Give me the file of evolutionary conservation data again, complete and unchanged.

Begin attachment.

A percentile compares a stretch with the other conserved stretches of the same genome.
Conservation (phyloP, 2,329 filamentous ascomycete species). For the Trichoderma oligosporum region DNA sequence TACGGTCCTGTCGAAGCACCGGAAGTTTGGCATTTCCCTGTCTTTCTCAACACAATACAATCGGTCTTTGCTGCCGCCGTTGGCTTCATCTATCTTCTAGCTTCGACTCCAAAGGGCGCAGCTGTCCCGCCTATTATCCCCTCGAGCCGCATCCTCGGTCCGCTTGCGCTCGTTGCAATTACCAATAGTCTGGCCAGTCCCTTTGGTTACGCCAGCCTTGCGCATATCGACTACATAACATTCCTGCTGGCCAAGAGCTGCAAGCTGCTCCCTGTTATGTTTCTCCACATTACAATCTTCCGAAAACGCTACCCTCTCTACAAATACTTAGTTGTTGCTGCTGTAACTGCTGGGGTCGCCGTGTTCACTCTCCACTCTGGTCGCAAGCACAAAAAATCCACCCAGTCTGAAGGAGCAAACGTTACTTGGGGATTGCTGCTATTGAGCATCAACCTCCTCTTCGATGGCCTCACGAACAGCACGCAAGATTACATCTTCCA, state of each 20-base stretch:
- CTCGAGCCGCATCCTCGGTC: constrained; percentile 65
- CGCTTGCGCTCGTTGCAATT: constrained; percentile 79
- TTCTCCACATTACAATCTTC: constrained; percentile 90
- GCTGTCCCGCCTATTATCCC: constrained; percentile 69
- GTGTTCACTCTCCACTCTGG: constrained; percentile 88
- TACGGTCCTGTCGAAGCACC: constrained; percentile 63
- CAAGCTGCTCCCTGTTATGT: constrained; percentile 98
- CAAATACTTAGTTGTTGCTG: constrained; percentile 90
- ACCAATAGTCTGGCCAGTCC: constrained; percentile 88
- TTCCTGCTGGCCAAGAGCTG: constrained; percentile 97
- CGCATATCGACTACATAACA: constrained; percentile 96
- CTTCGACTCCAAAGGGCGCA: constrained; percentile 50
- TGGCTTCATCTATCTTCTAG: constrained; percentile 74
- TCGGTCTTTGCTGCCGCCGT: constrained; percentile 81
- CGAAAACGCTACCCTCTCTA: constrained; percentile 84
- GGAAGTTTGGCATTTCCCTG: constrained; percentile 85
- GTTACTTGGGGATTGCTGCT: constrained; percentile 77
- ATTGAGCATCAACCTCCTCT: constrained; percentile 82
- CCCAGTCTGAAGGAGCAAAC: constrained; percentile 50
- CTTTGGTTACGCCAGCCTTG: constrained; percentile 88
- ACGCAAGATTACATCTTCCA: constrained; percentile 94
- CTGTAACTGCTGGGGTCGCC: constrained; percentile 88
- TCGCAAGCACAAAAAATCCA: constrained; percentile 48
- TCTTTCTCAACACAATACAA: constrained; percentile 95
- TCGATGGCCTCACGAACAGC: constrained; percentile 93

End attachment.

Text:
A percentile compares a stretch with the other conserved stretches of the same genome.
Conservation (phyloP, 2,329 filamentous ascomycete species). For the Trichoderma oligosporum region DNA sequence TACGGTCCTGTCGAAGCACCGGAAGTTTGGCATTTCCCTGTCTTTCTCAACACAATACAATCGGTCTTTGCTGCCGCCGTTGGCTTCATCTATCTTCTAGCTTCGACTCCAAAGGGCGCAGCTGTCCCGCCTATTATCCCCTCGAGCCGCATCCTCGGTCCGCTTGCGCTCGTTGCAATTACCAATAGTCTGGCCAGTCCCTTTGGTTACGCCAGCCTTGCGCATATCGACTACATAACATTCCTGCTGGCCAAGAGCTGCAAGCTGCTCCCTGTTATGTTTCTCCACATTACAATCTTCCGAAAACGCTACCCTCTCTACAAATACTTAGTTGTTGCTGCTGTAACTGCTGGGGTCGCCGTGTTCACTCTCCACTCTGGTCGCAAGCACAAAAAATCCACCCAGTCTGAAGGAGCAAACGTTACTTGGGGATTGCTGCTATTGAGCATCAACCTCCTCTTCGATGGCCTCACGAACAGCACGCAAGATTACATCTTCCA, state of each 20-base stretch:
- CTCGAGCCGCATCCTCGGTC: constrained; percentile 65
- CGCTTGCGCTCGTTGCAATT: constrained; percentile 79
- TTCTCCACATTACAATCTTC: constrained; percentile 90
- GCTGTCCCGCCTATTATCCC: constrained; percentile 69
- GTGTTCACTCTCCACTCTGG: constrained; percentile 88
- TACGGTCCTGTCGAAGCACC: constrained; percentile 63
- CAAGCTGCTCCCTGTTATGT: constrained; percentile 98
- CAAATACTTAGTTGTTGCTG: constrained; percentile 90
- ACCAATAGTCTGGCCAGTCC: constrained; percentile 88
- TTCCTGCTGGCCAAGAGCTG: constrained; percentile 97
- CGCATATCGACTACATAACA: constrained; percentile 96
- CTTCGACTCCAAAGGGCGCA: constrained; percentile 50
- TGGCTTCATCTATCTTCTAG: constrained; percentile 74
- TCGGTCTTTGCTGCCGCCGT: constrained; percentile 81
- CGAAAACGCTACCCTCTCTA: constrained; percentile 84
- GGAAGTTTGGCATTTCCCTG: constrained; percentile 85
- GTTACTTGGGGATTGCTGCT: constrained; percentile 77
- ATTGAGCATCAACCTCCTCT: constrained; percentile 82
- CCCAGTCTGAAGGAGCAAAC: constrained; percentile 50
- CTTTGGTTACGCCAGCCTTG: constrained; percentile 88
- ACGCAAGATTACATCTTCCA: constrained; percentile 94
- CTGTAACTGCTGGGGTCGCC: constrained; percentile 88
- TCGCAAGCACAAAAAATCCA: constrained; percentile 48
- TCTTTCTCAACACAATACAA: constrained; percentile 95
- TCGATGGCCTCACGAACAGC: constrained; percentile 93